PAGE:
In the Dudley, Cayo Hueso, and Casc Antic neighborhoods, activists struggled within complex historical processes of marginalization as well as racial, social, and spatial inequities. In each of these three neighborhoods, residents and their supporters responded to a past history of uneven development, overall degradation and abandonment, and substandard environmental and health conditions. The Dudley neighborhood in Boston faced decades of disinvestment, white flight, and racial violence. Casc Antic in Barcelona experienced periods of abandonment but more recently unequal social and environmental revitalization as the new democratic municipality of Barcelona tried to redevelop the city after the dictatorship. Finally, Cayo...

  7. 4 Holistic Community Reconstruction and Tactical Choices
    (pp. 99-130)

    For the past two decades, activists in the Dudley, Cayo Hueso, and Casc Antic neighborhoods have spearheaded environmental and health improvements and responded to unequal development and degradation in Boston, Barcelona, and Havana. In this chapter, I examine how community activists built complementary projects that led to holistic community reconstruction. As chapter 3 shows, after these neighborhoods suffered long-term abandonment by city officials and became spatially fragmented, activists rebuilt them with environmental and health projects that complemented each other and made them more resilient, sustainable, and robust.

    In this chapter, I pay particular attention to how mobilization unfolded and how...

  8. 5 Place Remaking through Environmental Recovery and Revitalization
    (pp. 131-164)

    Residents, community leaders, and neighborhood workers in the Cayo Hueso, Dudley, and Casc Antic neighborhoods of Havana, Boston, and Barcelona have engaged in comprehensive efforts to address long-term environmental and health inequities. Community reconstruction moved forward in these historically distressed communities thanks to broad flexible alliances. While living or working in a neighborhood, people can develop a tight sense of community and share daily experiences with neighbors and residents. In the area of urban environmental justice little research has been conducted on the relationship between sense of place and community organization, and even less research has been done from international...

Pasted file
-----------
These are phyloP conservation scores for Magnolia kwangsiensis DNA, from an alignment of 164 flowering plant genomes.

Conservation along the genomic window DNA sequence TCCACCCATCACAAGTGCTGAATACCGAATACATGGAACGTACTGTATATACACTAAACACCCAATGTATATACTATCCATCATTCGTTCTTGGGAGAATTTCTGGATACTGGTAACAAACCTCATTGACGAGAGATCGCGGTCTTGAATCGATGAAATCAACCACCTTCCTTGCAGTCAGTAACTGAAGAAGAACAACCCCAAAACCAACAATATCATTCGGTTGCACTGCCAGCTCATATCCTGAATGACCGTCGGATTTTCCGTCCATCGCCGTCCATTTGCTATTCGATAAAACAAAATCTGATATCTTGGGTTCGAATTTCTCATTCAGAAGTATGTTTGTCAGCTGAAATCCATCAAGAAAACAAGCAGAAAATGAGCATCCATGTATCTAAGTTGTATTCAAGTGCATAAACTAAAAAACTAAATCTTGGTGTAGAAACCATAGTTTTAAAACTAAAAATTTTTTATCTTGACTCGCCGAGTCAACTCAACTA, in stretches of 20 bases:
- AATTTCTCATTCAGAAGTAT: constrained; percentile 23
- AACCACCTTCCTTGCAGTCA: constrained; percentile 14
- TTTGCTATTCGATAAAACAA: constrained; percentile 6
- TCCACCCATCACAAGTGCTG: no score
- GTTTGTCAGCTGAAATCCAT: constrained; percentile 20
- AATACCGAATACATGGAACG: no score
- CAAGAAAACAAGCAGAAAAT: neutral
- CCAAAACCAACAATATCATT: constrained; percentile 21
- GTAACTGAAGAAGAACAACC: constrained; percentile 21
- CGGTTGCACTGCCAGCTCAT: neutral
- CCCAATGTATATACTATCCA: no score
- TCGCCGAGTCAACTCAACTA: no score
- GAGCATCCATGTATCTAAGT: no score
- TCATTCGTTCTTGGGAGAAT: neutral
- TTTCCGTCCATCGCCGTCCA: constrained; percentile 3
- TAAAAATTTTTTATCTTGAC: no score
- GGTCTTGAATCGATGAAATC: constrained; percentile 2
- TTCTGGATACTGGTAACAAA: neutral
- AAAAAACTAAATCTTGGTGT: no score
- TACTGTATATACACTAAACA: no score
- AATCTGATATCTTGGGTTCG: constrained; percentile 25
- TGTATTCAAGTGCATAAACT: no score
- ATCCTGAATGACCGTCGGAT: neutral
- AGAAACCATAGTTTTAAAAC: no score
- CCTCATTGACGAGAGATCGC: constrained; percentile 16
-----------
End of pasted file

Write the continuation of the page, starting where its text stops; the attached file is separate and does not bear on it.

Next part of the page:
9. 6 Advancing Broader Political Agendas: Spatial Justice, Land and Border Control, and Deepening Democracy
    (pp. 165-194)

    When activists of the urban communities of Dudley, Casc Antic, and Cayo Hueso decided to fight for environmental and health improvements, they did so because they were attached to their neighborhoods, had a vision for place remaking, and wanted to overcome experiences of grief, loss, and trauma. Yet, their mobilization was also situated within a broader context of urban political and socioeconomic processes in Boston, Barcelona, and Havana that affected neighborhood stability, dynamics, and development. In this chapter, I focus on the extent to which the environmental struggles of marginalized communities advanced larger political agendas in the city and contributed...

  10. 7 Conclusion: Toward a New Framework for Place-Based Urban Environmental Justice and Community Health
    (pp. 195-220)

    On a sunny March afternoon in the Dudley Greenhouse, Jennie Msall and Danielle Andrews from The Food Project marvel at the crops grown by refugees from the Boston Center for Refugee Health and Human Rights. Throughout the winter, gardeners have tended their crops while discussing their new lives and resettlement in Boston with one another and with their clinician. For refugees, the greenhouse is a space for growing plants, processing and healing trauma, and learning about living and thriving in a new city away from the defined boundaries and schedules of hospital settings. For local young people, the Academic Year...

  11. Appendix A Semistructured Interviews: Barcelona
    (pp. 221-222)
  12. Appendix B Semistructured Interviews: Boston
    (pp. 223-224)
  13. Appendix C Semistructured Interviews: Havana
    (pp. 225-226)
  14. Appendix D Techniques for Data Analysis
    (pp. 227-230)
  15. Appendix E Constructing Grounded Theory
    (pp. 231-238)
  16. Notes
    (pp. 239-240)
  17. References
    (pp. 241-264)
  18. Index
    (pp. 265-276)
  19. Back Matter
    (pp. 277-280)